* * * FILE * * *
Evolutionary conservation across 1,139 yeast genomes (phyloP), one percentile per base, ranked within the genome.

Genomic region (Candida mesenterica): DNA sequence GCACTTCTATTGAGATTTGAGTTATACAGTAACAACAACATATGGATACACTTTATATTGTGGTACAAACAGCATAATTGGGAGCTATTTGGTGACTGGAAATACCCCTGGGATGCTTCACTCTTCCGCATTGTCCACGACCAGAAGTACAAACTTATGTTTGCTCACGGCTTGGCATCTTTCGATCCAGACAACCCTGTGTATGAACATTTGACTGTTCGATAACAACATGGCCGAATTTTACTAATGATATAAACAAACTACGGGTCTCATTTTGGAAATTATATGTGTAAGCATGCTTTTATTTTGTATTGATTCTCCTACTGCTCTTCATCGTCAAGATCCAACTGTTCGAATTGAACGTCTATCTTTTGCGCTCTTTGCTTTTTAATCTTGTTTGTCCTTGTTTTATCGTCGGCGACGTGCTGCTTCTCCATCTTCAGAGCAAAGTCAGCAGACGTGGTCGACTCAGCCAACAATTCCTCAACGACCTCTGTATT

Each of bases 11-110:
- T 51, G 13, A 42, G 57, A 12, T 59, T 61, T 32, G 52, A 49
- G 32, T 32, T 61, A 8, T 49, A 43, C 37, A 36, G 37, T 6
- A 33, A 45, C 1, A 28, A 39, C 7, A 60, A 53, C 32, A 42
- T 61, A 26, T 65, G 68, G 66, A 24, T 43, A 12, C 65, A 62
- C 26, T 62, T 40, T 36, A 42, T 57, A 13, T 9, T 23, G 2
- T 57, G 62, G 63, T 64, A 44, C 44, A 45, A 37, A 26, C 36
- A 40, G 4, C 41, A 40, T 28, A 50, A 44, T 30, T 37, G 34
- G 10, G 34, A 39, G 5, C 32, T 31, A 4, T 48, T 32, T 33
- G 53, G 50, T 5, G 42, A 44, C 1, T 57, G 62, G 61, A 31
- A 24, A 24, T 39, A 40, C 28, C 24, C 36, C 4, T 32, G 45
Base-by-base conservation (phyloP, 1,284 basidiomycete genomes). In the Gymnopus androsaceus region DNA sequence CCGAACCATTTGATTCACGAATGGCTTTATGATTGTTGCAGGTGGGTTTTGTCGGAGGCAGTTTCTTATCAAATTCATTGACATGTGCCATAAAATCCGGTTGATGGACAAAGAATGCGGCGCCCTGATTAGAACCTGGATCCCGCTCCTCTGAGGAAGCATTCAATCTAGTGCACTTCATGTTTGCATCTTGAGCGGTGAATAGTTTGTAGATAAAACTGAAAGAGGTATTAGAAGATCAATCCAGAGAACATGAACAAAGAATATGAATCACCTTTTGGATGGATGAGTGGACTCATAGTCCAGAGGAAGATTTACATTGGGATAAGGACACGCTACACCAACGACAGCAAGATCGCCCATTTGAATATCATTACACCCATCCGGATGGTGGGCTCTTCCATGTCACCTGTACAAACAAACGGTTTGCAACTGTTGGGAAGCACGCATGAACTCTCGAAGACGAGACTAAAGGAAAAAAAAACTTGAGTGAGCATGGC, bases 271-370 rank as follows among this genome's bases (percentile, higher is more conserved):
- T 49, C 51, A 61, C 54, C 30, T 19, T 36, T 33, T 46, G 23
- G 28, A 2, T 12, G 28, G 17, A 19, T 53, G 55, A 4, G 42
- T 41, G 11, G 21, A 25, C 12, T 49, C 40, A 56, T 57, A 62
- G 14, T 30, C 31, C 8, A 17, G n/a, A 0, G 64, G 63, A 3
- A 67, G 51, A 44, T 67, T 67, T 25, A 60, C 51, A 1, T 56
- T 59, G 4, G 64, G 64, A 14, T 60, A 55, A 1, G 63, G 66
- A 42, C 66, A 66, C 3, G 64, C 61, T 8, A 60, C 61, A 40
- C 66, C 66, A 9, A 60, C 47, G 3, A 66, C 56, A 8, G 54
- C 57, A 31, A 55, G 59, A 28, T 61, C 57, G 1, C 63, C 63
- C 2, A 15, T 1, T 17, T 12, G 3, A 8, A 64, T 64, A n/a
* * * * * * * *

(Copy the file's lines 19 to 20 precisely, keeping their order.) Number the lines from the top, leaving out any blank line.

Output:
- A 67, G 51, A 44, T 67, T 67, T 25, A 60, C 51, A 1, T 56
- T 59, G 4, G 64, G 64, A 14, T 60, A 55, A 1, G 63, G 66